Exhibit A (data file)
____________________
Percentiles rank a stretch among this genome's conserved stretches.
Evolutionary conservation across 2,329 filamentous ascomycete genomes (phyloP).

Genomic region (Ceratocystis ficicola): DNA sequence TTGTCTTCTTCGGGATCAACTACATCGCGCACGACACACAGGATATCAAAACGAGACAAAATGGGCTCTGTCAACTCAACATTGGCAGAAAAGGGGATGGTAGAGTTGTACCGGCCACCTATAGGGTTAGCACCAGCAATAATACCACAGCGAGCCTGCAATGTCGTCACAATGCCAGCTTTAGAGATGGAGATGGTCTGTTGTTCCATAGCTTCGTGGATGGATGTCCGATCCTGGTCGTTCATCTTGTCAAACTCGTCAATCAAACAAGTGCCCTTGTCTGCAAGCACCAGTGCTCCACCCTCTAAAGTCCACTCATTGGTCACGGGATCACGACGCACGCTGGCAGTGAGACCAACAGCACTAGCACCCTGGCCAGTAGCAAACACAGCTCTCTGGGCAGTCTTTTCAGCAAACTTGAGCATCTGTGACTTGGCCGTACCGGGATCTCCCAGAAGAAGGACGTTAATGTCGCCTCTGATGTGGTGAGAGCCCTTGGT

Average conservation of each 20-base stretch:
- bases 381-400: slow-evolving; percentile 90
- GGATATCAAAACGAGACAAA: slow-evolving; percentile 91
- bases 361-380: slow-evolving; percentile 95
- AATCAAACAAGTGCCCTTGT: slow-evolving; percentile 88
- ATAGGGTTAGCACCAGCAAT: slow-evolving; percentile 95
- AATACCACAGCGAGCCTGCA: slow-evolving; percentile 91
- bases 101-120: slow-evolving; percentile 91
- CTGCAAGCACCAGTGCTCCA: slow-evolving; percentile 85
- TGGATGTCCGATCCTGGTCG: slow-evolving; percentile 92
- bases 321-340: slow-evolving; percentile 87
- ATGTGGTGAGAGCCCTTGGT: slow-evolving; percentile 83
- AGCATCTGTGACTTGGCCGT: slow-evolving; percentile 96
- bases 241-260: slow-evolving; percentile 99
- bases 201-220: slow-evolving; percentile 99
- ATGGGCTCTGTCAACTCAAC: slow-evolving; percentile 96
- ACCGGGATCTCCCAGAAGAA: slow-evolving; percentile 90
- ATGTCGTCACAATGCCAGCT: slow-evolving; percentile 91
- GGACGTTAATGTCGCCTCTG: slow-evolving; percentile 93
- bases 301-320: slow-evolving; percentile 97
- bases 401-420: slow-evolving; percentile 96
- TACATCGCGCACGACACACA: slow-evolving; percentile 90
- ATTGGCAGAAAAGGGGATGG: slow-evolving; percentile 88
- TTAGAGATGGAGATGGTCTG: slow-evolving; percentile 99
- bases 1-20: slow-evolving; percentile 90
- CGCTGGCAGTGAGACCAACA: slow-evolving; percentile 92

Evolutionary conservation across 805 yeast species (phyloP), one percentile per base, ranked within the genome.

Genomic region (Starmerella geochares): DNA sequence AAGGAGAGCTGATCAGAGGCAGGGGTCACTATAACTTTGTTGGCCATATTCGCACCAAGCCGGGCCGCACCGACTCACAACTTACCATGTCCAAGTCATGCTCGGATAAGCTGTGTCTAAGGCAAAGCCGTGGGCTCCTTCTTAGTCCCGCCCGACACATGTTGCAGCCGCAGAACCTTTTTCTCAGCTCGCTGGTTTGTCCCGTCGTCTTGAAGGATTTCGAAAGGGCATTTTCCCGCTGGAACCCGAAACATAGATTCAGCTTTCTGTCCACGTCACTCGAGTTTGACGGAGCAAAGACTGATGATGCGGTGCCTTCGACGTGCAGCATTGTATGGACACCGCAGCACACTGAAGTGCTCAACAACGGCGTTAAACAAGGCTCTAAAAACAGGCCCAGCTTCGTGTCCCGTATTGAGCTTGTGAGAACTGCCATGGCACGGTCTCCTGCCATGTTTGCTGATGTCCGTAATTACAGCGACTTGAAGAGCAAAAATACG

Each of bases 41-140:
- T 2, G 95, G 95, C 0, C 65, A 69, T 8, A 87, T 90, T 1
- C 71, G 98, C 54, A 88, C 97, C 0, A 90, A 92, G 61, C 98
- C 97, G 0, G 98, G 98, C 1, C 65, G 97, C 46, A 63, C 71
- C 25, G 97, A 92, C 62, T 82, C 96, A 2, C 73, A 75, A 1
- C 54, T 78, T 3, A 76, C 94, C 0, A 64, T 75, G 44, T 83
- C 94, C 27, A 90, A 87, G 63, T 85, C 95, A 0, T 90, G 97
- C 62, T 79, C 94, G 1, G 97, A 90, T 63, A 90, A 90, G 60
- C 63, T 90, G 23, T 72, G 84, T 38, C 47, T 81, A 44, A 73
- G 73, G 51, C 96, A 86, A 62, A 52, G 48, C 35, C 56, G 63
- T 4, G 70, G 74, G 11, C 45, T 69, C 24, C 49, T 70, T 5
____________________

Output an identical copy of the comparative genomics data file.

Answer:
Percentiles rank a stretch among this genome's conserved stretches.
Evolutionary conservation across 2,329 filamentous ascomycete genomes (phyloP).

Genomic region (Ceratocystis ficicola): DNA sequence TTGTCTTCTTCGGGATCAACTACATCGCGCACGACACACAGGATATCAAAACGAGACAAAATGGGCTCTGTCAACTCAACATTGGCAGAAAAGGGGATGGTAGAGTTGTACCGGCCACCTATAGGGTTAGCACCAGCAATAATACCACAGCGAGCCTGCAATGTCGTCACAATGCCAGCTTTAGAGATGGAGATGGTCTGTTGTTCCATAGCTTCGTGGATGGATGTCCGATCCTGGTCGTTCATCTTGTCAAACTCGTCAATCAAACAAGTGCCCTTGTCTGCAAGCACCAGTGCTCCACCCTCTAAAGTCCACTCATTGGTCACGGGATCACGACGCACGCTGGCAGTGAGACCAACAGCACTAGCACCCTGGCCAGTAGCAAACACAGCTCTCTGGGCAGTCTTTTCAGCAAACTTGAGCATCTGTGACTTGGCCGTACCGGGATCTCCCAGAAGAAGGACGTTAATGTCGCCTCTGATGTGGTGAGAGCCCTTGGT

Average conservation of each 20-base stretch:
- bases 381-400: slow-evolving; percentile 90
- GGATATCAAAACGAGACAAA: slow-evolving; percentile 91
- bases 361-380: slow-evolving; percentile 95
- AATCAAACAAGTGCCCTTGT: slow-evolving; percentile 88
- ATAGGGTTAGCACCAGCAAT: slow-evolving; percentile 95
- AATACCACAGCGAGCCTGCA: slow-evolving; percentile 91
- bases 101-120: slow-evolving; percentile 91
- CTGCAAGCACCAGTGCTCCA: slow-evolving; percentile 85
- TGGATGTCCGATCCTGGTCG: slow-evolving; percentile 92
- bases 321-340: slow-evolving; percentile 87
- ATGTGGTGAGAGCCCTTGGT: slow-evolving; percentile 83
- AGCATCTGTGACTTGGCCGT: slow-evolving; percentile 96
- bases 241-260: slow-evolving; percentile 99
- bases 201-220: slow-evolving; percentile 99
- ATGGGCTCTGTCAACTCAAC: slow-evolving; percentile 96
- ACCGGGATCTCCCAGAAGAA: slow-evolving; percentile 90
- ATGTCGTCACAATGCCAGCT: slow-evolving; percentile 91
- GGACGTTAATGTCGCCTCTG: slow-evolving; percentile 93
- bases 301-320: slow-evolving; percentile 97
- bases 401-420: slow-evolving; percentile 96
- TACATCGCGCACGACACACA: slow-evolving; percentile 90
- ATTGGCAGAAAAGGGGATGG: slow-evolving; percentile 88
- TTAGAGATGGAGATGGTCTG: slow-evolving; percentile 99
- bases 1-20: slow-evolving; percentile 90
- CGCTGGCAGTGAGACCAACA: slow-evolving; percentile 92

Evolutionary conservation across 805 yeast species (phyloP), one percentile per base, ranked within the genome.

Genomic region (Starmerella geochares): DNA sequence AAGGAGAGCTGATCAGAGGCAGGGGTCACTATAACTTTGTTGGCCATATTCGCACCAAGCCGGGCCGCACCGACTCACAACTTACCATGTCCAAGTCATGCTCGGATAAGCTGTGTCTAAGGCAAAGCCGTGGGCTCCTTCTTAGTCCCGCCCGACACATGTTGCAGCCGCAGAACCTTTTTCTCAGCTCGCTGGTTTGTCCCGTCGTCTTGAAGGATTTCGAAAGGGCATTTTCCCGCTGGAACCCGAAACATAGATTCAGCTTTCTGTCCACGTCACTCGAGTTTGACGGAGCAAAGACTGATGATGCGGTGCCTTCGACGTGCAGCATTGTATGGACACCGCAGCACACTGAAGTGCTCAACAACGGCGTTAAACAAGGCTCTAAAAACAGGCCCAGCTTCGTGTCCCGTATTGAGCTTGTGAGAACTGCCATGGCACGGTCTCCTGCCATGTTTGCTGATGTCCGTAATTACAGCGACTTGAAGAGCAAAAATACG

Each of bases 41-140:
- T 2, G 95, G 95, C 0, C 65, A 69, T 8, A 87, T 90, T 1
- C 71, G 98, C 54, A 88, C 97, C 0, A 90, A 92, G 61, C 98
- C 97, G 0, G 98, G 98, C 1, C 65, G 97, C 46, A 63, C 71
- C 25, G 97, A 92, C 62, T 82, C 96, A 2, C 73, A 75, A 1
- C 54, T 78, T 3, A 76, C 94, C 0, A 64, T 75, G 44, T 83
- C 94, C 27, A 90, A 87, G 63, T 85, C 95, A 0, T 90, G 97
- C 62, T 79, C 94, G 1, G 97, A 90, T 63, A 90, A 90, G 60
- C 63, T 90, G 23, T 72, G 84, T 38, C 47, T 81, A 44, A 73
- G 73, G 51, C 96, A 86, A 62, A 52, G 48, C 35, C 56, G 63
- T 4, G 70, G 74, G 11, C 45, T 69, C 24, C 49, T 70, T 5